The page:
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30.03.2023 | ח ניסן התשפג

New Study Sheds Light on the Size of Eggs Eaten During Passover

Some of the oldest eggs ever excavated are smaller than previously thought


As the Jewish holiday of Passover approaches, new questions about eggs, an important component in the festive seder feast, are being answered.

When in history were the first eggs eaten and what size were they? The answers have emerged from a new study, published in the scientific journal JSIJ, conducted by Prof. Zohar Amar, an expert in ancient flora and fauna from Bar-Ilan University's Martin (Szusz) Department of Land of Israel Studies and Archaeology. 

Due to their delicacy and fragility, eggs are generally difficult to preserve and, therefore, a rare archaeological find. In his in-depth study, Prof. Amar surveyed 15 of the most ancient, well-preserved eggs ever found in and outside of Israel.

The earliest evidence examined are large eggshells from the First Temple period uncovered during excavations of the City of David. Eggs dating to the Roman period and the Middle Ages were also studied. These eggs, completely intact, were well-preserved because they were found in septic tanks and sewages.

According to the findings of the study, chicken eggs only became a significant part of the food basket during the Hellenistic-Roman period, and their size at the time was different than thought until now. Further, Amar's analysis of historical sources revealed that the average egg volume in all periods was 40-44 cc, less than that accepted in Jewish law (Halakha). This new data may carry important halakhic implications, as various halakhic rulings are determined according to the size of an egg, for example the directive to eat matzah "the size of an olive" during the Passover seder. According to different halachic opinions, this is calculated as between a quarter to half an egg.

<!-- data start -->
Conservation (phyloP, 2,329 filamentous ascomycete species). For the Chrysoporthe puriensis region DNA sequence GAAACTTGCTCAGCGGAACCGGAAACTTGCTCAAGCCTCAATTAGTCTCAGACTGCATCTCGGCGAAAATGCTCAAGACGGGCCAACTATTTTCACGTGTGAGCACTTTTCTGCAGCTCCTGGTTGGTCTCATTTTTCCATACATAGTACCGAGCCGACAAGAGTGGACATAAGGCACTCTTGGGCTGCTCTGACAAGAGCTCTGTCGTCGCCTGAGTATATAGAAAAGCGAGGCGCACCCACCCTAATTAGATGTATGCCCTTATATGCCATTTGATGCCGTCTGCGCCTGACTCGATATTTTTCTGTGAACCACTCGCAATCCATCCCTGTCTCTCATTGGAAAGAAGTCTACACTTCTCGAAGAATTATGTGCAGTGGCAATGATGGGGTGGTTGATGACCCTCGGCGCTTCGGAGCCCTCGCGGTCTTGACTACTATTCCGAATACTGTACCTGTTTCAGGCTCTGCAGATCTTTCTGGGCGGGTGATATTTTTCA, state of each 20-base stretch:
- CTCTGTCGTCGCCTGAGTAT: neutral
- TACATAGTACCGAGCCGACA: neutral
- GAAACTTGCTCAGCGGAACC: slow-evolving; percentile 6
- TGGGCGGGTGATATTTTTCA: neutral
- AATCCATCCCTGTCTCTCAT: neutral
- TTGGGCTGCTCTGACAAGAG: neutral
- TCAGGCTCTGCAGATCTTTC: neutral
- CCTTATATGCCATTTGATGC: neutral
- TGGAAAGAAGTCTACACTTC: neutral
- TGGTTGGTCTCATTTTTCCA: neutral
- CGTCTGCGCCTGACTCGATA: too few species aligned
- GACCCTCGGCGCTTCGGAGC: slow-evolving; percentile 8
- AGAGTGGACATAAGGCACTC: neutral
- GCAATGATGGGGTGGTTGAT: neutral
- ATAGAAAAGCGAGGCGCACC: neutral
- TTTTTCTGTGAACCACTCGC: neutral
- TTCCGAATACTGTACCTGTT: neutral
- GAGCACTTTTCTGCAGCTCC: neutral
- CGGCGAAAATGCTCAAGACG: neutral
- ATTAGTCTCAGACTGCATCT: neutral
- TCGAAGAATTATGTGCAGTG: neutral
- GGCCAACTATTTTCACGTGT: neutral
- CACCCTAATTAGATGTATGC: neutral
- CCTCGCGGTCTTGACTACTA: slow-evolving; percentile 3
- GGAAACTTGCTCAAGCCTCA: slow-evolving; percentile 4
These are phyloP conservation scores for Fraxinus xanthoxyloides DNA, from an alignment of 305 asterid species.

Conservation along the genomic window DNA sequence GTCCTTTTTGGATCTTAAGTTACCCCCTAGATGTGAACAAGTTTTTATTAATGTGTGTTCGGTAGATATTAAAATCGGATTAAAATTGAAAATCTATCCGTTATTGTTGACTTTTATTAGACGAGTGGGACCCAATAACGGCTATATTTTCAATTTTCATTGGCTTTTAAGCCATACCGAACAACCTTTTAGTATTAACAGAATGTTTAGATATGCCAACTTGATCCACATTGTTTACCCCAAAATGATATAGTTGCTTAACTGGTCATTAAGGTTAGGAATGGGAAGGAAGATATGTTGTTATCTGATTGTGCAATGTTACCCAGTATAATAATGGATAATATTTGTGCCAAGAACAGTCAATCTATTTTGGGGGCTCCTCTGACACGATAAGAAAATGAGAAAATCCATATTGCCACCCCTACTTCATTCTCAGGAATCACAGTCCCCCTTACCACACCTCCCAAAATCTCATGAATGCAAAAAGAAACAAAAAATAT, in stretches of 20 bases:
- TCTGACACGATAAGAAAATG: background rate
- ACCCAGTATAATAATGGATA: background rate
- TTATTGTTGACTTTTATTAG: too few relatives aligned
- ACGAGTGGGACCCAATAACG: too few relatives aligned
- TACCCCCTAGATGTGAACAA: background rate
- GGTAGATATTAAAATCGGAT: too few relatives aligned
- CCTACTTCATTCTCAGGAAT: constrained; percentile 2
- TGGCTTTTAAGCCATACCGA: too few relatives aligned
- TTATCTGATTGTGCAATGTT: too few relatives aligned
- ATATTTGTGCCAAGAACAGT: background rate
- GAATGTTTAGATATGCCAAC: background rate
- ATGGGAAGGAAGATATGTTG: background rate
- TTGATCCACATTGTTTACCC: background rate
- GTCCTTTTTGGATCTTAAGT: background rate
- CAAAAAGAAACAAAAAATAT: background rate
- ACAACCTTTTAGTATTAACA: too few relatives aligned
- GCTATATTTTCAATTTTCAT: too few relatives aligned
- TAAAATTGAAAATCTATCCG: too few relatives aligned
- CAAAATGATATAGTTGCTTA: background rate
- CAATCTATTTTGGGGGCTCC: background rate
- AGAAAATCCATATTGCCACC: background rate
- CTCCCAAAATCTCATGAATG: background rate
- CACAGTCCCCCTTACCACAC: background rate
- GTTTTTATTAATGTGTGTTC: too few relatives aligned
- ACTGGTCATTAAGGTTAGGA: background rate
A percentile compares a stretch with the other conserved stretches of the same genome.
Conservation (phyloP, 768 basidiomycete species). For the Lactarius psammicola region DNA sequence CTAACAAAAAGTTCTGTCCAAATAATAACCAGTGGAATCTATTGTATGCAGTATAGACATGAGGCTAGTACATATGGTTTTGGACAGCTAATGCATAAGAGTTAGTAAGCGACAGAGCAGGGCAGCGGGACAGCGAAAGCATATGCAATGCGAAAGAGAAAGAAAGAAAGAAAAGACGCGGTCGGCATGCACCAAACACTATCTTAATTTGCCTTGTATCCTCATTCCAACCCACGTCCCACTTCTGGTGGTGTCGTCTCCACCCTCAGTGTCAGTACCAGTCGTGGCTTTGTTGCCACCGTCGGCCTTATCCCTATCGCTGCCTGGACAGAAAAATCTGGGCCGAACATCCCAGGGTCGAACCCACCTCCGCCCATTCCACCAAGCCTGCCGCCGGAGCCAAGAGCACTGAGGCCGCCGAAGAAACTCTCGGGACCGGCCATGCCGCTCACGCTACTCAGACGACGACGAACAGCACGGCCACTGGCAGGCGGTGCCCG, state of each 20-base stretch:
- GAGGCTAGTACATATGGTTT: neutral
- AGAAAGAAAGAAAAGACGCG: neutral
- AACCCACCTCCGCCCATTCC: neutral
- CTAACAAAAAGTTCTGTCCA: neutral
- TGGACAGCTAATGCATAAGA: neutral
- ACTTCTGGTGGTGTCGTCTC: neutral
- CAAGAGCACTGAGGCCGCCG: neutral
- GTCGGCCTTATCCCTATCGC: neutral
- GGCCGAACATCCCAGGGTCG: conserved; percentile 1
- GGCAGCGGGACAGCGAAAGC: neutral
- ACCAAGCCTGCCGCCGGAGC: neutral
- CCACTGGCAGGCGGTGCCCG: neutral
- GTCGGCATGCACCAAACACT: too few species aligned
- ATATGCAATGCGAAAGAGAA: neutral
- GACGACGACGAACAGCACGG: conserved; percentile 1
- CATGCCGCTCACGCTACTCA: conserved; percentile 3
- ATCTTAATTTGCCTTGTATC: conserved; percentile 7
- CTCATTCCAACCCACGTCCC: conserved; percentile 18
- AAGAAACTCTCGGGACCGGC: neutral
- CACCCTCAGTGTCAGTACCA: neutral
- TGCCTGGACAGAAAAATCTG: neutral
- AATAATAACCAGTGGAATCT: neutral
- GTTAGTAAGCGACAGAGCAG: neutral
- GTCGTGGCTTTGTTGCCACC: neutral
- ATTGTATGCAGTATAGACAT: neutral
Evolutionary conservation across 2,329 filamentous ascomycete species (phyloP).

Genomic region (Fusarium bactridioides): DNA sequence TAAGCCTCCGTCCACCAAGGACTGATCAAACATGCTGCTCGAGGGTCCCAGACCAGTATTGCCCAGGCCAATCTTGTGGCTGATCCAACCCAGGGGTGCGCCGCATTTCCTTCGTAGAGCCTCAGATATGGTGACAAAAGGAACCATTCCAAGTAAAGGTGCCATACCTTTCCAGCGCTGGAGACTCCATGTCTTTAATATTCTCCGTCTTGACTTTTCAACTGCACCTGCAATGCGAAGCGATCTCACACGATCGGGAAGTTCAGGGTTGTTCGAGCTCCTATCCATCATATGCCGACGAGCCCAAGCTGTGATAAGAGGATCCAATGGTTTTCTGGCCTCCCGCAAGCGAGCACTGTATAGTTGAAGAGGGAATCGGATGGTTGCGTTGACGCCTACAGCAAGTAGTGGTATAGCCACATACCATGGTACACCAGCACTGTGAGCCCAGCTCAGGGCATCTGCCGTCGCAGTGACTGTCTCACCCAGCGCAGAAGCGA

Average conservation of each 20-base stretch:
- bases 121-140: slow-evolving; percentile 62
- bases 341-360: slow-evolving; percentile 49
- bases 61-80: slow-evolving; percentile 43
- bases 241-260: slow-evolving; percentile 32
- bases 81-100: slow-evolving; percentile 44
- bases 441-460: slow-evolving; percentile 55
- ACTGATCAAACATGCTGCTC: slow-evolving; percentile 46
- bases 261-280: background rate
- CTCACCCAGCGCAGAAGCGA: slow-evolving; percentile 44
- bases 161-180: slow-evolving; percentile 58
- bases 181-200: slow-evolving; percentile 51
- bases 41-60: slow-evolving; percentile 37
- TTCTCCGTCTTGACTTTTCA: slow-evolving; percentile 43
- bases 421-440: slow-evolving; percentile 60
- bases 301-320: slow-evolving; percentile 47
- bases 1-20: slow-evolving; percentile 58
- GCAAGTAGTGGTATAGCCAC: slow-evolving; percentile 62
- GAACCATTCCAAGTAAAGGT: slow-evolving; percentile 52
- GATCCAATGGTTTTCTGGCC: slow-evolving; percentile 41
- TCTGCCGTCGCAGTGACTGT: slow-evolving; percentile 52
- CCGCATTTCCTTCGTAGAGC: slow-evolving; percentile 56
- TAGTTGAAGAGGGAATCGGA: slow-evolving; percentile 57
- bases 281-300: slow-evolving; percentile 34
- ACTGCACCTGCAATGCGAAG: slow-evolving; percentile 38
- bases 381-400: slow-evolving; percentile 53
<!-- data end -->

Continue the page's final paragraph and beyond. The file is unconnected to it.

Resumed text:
"The eggs are smaller than what is accepted nowadays according to the calculation of 57 cc made by the late halachic scholar Rabbi Avraham Chaim Naeh," explains Prof. Amar. "The late leader of Haredi Judaism in Israel, Rabbi Avraham Yeshaya Karelitz, also known as the Chazon Ish, thought that modern-day eggs were smaller, and twice the size in the past, approximately 100 cc."

The eggs' relatively small volume existed until the middle of the twentieth century. Their size and volume increased only in recent generations, following the cultivation of hen breeding.